A Renaissance Manuscript (MS Can. Ital. 101)

A Renaissance Manuscript (MS Can. Ital. 101)
Oxford, Bodleian Library, MS Can. Ital. 101 (unit II)
Italy, 16th century

Paper; ff. 48 + I; mm 206 x 150 (this codex is bound with a 15th-century copy of Giovanni Boccaccio’s Ninfale fiesolano); verses copied in a single column in a cursive script by two hands (the first hand only copies ff. 62v-64v, a quire probably added later; the second, principal hand is probably earlier). Copious marginal variant readings in the pages copied by the second hand, by this same scribe, derived from the source used for the text (M. Barbi, Studi sul Canzoniere di Dante, Firenze, Sansoni, 1915, 23-26). Some other marginal annotations by a much later hand.
Rubrics in brown ink.
18th-century binding, cardboard and leather.

Italy; Matteo Luigi Canonici, 1727–1805; Giuseppe Canonici , -1807; Bodleian Library (from 1817). 

The manuscript contains two series of poems by Dante. One has just five poems, and precedes the other, written earlier and made up of 21 poems. Some of the texts are spurious.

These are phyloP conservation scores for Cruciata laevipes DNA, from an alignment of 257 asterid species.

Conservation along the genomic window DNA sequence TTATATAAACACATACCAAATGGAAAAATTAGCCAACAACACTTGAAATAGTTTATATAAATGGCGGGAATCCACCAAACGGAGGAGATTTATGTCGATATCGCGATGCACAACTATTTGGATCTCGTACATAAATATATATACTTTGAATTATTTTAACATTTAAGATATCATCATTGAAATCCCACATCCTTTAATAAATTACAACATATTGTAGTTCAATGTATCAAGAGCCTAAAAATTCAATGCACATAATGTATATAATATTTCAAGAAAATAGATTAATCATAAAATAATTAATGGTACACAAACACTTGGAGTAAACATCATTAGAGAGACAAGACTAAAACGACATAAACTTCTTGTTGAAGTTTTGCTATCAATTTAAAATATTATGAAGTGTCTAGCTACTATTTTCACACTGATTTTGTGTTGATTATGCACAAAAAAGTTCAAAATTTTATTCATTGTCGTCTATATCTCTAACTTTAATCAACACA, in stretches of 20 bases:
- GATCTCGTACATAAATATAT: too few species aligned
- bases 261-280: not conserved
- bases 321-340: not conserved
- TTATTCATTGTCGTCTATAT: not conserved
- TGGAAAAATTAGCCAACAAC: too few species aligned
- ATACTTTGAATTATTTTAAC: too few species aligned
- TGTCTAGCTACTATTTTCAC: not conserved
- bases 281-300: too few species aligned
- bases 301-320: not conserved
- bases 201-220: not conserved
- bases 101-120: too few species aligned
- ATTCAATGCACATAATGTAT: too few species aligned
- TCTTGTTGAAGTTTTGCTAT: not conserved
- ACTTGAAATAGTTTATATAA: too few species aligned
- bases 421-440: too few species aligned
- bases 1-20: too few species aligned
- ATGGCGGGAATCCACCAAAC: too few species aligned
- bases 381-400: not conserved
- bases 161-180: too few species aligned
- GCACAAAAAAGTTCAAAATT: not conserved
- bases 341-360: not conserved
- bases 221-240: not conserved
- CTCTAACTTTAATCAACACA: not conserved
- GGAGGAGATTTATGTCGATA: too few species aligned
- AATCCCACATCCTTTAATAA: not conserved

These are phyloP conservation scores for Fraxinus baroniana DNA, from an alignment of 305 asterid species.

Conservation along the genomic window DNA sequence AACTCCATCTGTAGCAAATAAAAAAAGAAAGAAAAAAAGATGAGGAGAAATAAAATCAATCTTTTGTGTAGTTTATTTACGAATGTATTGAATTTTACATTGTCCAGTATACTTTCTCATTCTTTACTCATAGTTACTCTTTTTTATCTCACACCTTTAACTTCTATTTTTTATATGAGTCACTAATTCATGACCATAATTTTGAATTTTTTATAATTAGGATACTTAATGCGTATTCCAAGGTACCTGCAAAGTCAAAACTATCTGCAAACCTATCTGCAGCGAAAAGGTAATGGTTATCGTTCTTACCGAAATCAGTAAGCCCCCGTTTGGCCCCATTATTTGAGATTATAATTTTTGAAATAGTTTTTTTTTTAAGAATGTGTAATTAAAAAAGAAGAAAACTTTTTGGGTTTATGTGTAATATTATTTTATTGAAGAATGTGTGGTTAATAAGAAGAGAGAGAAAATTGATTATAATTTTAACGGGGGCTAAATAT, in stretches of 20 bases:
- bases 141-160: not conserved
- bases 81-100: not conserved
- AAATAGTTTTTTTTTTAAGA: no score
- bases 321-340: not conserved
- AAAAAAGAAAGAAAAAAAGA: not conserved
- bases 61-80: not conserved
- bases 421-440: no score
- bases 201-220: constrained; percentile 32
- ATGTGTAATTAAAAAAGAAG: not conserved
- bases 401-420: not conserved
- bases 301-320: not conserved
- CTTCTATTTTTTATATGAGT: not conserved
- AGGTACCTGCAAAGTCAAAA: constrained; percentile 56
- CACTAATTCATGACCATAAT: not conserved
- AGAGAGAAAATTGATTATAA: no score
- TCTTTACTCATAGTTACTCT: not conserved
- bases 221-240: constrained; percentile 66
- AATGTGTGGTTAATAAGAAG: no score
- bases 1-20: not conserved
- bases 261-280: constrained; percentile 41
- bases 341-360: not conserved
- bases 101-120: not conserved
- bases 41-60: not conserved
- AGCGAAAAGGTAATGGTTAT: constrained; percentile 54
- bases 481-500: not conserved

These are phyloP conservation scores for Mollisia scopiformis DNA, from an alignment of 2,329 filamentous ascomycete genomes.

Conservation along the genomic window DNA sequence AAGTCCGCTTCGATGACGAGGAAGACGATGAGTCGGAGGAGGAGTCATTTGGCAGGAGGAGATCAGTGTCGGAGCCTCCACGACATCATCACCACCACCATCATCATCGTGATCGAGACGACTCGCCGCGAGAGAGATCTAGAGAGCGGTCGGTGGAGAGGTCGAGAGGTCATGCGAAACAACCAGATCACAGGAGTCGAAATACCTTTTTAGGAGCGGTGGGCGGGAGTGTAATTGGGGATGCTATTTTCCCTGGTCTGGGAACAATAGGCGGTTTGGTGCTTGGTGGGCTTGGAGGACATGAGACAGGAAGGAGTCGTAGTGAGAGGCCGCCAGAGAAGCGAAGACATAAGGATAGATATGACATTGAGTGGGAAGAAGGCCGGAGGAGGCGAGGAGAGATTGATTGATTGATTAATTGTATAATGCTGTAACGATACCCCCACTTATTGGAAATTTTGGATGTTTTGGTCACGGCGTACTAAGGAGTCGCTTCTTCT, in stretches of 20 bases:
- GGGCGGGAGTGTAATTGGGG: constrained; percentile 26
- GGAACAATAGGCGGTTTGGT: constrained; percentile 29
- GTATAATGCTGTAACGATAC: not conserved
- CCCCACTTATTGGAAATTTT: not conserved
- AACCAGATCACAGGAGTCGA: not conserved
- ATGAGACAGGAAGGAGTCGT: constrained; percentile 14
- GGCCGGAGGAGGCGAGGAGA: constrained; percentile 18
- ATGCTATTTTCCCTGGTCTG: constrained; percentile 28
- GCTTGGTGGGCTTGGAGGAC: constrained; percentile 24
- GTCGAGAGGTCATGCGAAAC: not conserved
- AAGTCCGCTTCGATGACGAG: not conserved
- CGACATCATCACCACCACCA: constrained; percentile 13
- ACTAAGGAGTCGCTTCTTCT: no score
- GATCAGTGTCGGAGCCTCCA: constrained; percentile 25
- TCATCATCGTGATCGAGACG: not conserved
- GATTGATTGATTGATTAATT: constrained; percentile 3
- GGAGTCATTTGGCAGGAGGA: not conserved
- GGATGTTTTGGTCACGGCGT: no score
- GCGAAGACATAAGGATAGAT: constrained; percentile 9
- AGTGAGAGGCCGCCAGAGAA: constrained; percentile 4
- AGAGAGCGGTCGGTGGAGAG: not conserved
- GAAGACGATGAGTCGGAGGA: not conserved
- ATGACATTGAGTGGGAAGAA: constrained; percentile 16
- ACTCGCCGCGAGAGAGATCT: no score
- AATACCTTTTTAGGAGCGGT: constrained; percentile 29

This simple volume is an example of the late manuscript circulation of Dante’s lyric poetry. Compiled when Dante’s poems had already been printed at least once, it demonstrates the persistence of the manuscript medium well into the age of printing. Printed editions of Dante’s lyric poetry were not common, and lyric poetry was one of the genres that circulated widely in manuscripts during the Renaissance. What is more, the first printed edition of Dante’s lyrics (1491) was an appendix to a large, commented Commedia, while lyric poetry circulated in small books, both manuscripts and printed editions, which could be held in one hand. This was the format chosen by Aldo Manuzio for his editions of the Classics, as well as for both Dante’s Commedia (1502) and Petrarch’s Canzoniere (1501).